Unfortunately, no. I have Greg, my stand-up coach and my strength coach, that's the three in my corner.

What do you make of the controversy with Phil being accused of putting Vaseline on George St. Pierre's body when he beat B.J. Penn?
Oh, I think it's silly. Phil made an honest mistake. The crew chief caught it so it shouldn't even be an issue because they wiped off his back. They didn't let him go out there, they wiped it off. The main thing is, B.J. should be looking at what he needs to change and what areas he can fix rather than trying to put the blame somewhere else. It's a sign of weakness.

Who do you think is the best pound-for-pound fighter in the world?
Georges St. Pierre.

What makes you say that?
He's obviously shown it by beating everyone in the welterweight division. He's a great athlete. He's a complete fighter. He has great standup, great wrestling, great ground. He's strong, he's fast, he's big for his division. And I train with him so I know how good he is. He's great in training and he's great in his fights, too.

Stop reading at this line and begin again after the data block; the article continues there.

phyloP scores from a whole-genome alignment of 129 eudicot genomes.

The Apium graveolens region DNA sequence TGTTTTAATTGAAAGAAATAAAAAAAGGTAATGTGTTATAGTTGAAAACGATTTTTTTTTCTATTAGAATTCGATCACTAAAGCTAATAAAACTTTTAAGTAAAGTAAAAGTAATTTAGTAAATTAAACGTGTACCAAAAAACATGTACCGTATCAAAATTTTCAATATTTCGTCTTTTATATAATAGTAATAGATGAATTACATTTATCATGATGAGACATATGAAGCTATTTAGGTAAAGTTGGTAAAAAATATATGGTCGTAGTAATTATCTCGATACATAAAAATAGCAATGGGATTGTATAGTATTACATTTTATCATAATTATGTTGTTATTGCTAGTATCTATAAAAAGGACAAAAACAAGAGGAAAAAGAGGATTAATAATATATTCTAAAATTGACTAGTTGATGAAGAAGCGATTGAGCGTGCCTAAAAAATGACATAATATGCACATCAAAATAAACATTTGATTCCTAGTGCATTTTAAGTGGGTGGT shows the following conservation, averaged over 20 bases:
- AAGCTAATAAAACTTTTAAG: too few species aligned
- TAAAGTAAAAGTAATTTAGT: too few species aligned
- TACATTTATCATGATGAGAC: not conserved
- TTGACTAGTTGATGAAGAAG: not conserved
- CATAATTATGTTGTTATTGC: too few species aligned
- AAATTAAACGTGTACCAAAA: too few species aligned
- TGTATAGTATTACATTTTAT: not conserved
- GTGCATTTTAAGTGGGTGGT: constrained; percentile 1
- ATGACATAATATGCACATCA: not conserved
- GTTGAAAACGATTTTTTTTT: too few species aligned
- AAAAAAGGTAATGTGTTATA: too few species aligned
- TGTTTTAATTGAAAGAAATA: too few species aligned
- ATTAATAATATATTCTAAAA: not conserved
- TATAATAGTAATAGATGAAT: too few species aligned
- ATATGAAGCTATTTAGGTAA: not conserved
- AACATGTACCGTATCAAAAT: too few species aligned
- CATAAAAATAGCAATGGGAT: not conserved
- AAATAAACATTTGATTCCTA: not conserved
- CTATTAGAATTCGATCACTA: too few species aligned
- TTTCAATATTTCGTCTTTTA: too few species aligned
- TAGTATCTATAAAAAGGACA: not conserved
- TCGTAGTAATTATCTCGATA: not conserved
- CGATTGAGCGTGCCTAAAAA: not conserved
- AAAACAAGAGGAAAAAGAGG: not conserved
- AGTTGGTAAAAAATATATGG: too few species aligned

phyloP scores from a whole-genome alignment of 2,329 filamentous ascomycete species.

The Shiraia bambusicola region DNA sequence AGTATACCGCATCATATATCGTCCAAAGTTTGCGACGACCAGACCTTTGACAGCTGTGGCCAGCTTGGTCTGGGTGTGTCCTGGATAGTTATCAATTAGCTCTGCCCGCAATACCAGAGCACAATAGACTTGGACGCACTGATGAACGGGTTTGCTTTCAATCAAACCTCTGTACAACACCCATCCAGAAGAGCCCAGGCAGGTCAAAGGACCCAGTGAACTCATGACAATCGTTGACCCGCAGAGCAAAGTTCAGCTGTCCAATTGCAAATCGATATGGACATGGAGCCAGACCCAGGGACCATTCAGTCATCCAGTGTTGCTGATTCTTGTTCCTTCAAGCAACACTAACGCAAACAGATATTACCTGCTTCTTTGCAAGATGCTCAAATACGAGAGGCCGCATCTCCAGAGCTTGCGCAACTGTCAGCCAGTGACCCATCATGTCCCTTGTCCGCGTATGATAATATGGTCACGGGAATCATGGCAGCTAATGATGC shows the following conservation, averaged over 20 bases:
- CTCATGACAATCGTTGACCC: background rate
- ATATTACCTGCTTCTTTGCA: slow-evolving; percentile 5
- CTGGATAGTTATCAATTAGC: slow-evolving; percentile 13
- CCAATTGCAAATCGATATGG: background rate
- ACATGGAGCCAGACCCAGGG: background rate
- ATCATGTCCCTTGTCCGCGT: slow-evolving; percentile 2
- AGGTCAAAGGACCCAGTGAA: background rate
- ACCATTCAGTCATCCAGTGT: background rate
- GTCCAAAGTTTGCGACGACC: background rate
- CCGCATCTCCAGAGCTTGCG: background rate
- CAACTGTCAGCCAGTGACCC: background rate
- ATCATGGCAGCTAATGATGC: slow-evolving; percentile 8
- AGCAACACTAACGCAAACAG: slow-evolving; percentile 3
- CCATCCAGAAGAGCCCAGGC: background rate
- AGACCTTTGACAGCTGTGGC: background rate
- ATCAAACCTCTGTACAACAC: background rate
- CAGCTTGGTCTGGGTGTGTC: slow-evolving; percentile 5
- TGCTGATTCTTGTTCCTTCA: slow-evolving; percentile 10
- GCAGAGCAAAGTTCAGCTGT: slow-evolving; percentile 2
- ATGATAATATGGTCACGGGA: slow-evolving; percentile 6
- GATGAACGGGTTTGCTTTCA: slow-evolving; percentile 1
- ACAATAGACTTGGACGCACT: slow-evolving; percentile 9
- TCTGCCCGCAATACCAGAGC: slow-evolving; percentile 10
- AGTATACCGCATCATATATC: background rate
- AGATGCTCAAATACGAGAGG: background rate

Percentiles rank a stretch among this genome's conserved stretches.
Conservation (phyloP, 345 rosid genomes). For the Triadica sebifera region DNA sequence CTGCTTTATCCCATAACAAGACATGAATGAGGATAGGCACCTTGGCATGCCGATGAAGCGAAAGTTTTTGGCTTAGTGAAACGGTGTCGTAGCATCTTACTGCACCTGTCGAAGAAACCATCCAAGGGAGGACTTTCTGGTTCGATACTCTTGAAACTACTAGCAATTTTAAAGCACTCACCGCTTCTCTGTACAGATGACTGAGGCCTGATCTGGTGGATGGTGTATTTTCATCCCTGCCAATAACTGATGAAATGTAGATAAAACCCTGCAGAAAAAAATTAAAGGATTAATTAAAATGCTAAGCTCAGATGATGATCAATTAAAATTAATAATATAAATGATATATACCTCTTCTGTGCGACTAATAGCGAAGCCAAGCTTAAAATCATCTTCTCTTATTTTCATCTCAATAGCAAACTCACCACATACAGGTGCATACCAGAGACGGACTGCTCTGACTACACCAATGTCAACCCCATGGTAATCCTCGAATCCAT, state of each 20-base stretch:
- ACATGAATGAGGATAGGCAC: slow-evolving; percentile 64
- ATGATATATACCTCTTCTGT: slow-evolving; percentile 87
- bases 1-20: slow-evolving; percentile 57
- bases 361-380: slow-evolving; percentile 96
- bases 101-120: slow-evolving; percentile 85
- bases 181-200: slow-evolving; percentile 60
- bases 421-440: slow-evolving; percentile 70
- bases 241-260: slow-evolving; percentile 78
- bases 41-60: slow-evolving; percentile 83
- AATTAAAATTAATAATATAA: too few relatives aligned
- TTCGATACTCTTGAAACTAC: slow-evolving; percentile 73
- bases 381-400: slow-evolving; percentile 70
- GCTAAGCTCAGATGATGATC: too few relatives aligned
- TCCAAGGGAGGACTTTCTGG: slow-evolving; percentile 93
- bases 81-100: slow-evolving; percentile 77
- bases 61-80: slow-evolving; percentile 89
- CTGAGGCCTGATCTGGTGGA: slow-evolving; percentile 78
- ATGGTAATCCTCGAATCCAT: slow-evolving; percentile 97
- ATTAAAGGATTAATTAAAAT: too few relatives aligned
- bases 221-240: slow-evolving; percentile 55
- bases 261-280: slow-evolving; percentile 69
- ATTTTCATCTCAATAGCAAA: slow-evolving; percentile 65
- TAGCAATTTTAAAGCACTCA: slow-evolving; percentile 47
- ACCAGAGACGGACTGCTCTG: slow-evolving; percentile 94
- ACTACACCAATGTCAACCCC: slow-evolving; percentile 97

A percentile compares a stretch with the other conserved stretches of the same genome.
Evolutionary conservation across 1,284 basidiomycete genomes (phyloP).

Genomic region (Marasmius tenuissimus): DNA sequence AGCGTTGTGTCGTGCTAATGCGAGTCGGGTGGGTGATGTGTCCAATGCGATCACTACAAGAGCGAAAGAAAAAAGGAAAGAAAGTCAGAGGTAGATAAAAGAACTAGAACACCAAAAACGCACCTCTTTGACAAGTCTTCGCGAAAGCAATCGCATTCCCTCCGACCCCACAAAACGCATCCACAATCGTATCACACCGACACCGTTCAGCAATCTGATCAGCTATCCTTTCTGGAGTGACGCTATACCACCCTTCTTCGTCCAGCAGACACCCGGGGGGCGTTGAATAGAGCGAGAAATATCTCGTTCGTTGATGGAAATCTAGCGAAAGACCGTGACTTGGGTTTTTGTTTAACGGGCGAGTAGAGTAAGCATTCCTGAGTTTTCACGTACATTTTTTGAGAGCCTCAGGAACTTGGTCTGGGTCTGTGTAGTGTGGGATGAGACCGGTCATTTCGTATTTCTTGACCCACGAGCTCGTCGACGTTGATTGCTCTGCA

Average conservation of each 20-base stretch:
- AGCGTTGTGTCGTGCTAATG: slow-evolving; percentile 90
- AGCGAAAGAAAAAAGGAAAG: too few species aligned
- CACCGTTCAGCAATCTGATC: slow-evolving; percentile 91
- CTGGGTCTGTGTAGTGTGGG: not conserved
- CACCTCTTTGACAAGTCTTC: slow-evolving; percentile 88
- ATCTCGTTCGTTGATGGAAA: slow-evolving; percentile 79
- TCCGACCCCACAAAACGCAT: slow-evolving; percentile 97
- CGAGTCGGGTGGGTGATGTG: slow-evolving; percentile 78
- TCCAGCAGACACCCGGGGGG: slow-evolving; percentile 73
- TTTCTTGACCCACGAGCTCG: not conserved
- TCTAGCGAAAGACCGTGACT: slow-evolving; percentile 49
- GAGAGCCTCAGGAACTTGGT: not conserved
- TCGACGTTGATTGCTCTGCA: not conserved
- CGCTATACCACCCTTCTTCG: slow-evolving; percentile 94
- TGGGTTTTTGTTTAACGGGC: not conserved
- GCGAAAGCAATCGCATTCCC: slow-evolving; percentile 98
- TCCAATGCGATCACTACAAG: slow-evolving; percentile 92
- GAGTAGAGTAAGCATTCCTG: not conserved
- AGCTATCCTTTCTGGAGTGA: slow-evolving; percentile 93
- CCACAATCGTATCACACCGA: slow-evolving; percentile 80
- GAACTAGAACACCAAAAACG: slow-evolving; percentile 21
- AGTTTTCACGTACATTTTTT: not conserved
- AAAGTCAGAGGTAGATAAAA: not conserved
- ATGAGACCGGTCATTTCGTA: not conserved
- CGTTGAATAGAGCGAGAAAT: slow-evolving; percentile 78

And you feel strongly that GSP is better, pound-for-pound, than Anderson Silva?
Definitely. You look at Anderson Silva and he has holes in his game. People can point out holes in his game. No one can point out a hole in Georges' game.

I've heard other fighters say Anderson Silva has holes in his game. I just talked to Chael Sonnen and he told me the same thing -- Georges St. Pierre is the best in the world and Anderson has holes in his game. And yet in eight fights in the UFC, no one has even come close to beating Anderson Silva.